TLDR: I'm a little behind on posting post-surgery, but I'm very glad that the week went as fast as it did for recovery!
My VSG surgery was Monday 4/17/17 and the morning before the surgery, I felt very numb to it all. I kept expecting myself to freak out at some point, but whenever someone asked how I was feeling, it didn't make me anxious to think about it. I think it helped that I didn't need to check in for surgery until 11:15am and it was such a whirlwind before hand making sure that I had everything taken care of before walking out the door. My mind was running a mile a minute so I didn't have much sleep and was up by 4:00am to do work and school things, so maybe the extra adrenaline just felt me from feeling tired later in the day. Lol. I'm very thankful that my mom was able to come up from Georgia to stay with me at the hospital and for the few days after surgery to make sure I would let myself start to heal. I get most of my fear of all things medical from her however, so she was anxious enough for both of us.
When I was all check in for the procedure, the nurses came to collect me for preparation and getting my IV in. I signed all my documents, stripped down to put on the stylish hospital robe (ooh la la), took out my contacts (which made me as blind as a bat), and then laid down just trying to focus on breathing. When they came to draw my pre-surgery labs and insert the IV, my veins did not cooperate at all. Typically they're hard to find, but this time I blame all the water they had me drinking and the cold because they could find the veins but they would roll. It took 3 people for the labs and 3 people to get the IV in. (Still today I have little punctures all up and down my arms.) And of course by then my aura of chill had worn off so that I laid there and cried the entire time. Pillow was soaked. There was a brief bit of levity before I was chartered off to the back: the doctor came up to check in with me and see how I was going, but literally all I could make out was a fuzzy light blue talking blob so I just went along with it. He left saying, "I'll meet you in the back in 15 minutes and we'll have a good time," to which I replied, "sounds like a game plan." My mom snorted and started laughing while adding her two cents, "you'll just go along with anyone propositioning you." And then they gave the this nice stuff to calm me down and I don't really remember much after that except a faint recollection of scooting myself over to the operation table and spreading my arms out to the side so that they could strap me down. *insert the soundtrack to Stigmata*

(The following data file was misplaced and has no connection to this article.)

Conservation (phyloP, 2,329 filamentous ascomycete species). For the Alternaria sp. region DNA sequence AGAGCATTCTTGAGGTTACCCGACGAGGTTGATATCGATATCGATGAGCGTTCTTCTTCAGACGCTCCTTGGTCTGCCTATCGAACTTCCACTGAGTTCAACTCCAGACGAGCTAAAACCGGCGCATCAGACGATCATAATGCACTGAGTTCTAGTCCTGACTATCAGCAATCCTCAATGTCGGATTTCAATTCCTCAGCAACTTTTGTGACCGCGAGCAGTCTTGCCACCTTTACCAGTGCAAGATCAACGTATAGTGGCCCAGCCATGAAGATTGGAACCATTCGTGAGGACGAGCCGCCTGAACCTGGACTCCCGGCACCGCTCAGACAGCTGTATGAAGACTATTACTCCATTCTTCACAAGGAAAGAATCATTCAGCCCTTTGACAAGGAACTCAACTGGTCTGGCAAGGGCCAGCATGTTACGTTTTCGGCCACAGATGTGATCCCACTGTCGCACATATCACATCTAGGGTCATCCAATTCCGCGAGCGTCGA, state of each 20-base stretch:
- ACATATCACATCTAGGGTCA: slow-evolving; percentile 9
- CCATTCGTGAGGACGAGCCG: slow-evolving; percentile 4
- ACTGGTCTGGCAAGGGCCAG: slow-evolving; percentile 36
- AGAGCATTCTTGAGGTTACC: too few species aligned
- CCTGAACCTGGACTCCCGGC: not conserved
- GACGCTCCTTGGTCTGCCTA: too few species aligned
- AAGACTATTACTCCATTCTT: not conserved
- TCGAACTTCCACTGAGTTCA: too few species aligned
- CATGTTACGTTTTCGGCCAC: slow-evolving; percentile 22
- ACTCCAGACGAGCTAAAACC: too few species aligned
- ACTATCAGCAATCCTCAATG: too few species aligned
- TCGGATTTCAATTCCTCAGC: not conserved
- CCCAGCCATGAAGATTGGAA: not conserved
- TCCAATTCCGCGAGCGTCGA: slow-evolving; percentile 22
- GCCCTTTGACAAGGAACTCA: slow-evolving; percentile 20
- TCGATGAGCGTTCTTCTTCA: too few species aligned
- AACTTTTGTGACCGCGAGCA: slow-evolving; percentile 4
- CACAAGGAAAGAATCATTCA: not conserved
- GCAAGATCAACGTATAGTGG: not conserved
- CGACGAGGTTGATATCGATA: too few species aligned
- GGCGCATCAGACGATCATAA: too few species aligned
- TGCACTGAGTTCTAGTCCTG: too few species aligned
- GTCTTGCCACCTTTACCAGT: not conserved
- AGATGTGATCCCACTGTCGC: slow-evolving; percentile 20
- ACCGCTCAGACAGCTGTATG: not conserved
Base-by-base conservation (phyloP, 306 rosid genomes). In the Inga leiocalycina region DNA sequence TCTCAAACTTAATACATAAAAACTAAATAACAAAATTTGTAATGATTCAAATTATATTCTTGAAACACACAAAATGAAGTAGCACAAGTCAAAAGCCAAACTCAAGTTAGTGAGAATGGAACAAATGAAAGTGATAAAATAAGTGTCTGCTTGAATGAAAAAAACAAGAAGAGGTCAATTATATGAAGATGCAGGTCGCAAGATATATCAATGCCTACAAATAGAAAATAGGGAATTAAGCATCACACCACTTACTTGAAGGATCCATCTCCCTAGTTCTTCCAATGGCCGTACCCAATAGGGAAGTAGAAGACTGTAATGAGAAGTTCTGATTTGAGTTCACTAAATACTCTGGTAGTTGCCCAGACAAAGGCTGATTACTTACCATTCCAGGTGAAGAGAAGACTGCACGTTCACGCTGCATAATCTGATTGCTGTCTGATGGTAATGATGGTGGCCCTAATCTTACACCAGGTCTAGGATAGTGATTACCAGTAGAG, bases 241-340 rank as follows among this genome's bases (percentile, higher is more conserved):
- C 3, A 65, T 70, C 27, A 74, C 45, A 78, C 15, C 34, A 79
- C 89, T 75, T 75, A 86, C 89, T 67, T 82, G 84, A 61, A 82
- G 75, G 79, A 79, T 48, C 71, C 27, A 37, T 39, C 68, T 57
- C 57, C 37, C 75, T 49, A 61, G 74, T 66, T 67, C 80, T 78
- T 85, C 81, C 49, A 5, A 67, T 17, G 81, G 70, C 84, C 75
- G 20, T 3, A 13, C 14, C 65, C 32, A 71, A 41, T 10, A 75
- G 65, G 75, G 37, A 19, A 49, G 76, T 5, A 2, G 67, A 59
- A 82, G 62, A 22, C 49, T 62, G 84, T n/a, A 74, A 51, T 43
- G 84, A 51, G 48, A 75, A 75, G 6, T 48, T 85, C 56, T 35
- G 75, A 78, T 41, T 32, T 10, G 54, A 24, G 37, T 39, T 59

I did NOT enjoy waking up in the recovery section and I was back to crying the entire time. Every part of me felt raw and I was alone except for an occasional check in from the nurse, but I could not get myself to calm down. They ended up having to redose me with the nice stuff to calm me down and I slept again until I woke up in my hospital room. From check in to outpatient release, I was in the surgery center a total of 21 hours and 27 minutes and while I still did everything I possibly could to get myself home earlier; I didn't hate it or freak out about it as much as I thought I would. I pretty much slept the majority of Monday until the calming meds wore off completely. Also, I was recovery from someone taking a part of me out, so it's was tiring stuff. My mom was with me in the room and I bless her for that because the little bed they had did not look that comfortable to spend the night in. My brother and sister-in-law also came to visit and help me laugh a little bit. And then my dad showed up, which I appreciated but also kind of made me moody because his girlfriend didn't come with him. (despite I had talked to both her and him on Sunday and she was all game for it until she heard my mom was going to me in town. I'm still a little disgruntled about that. *deep breath* moving on.)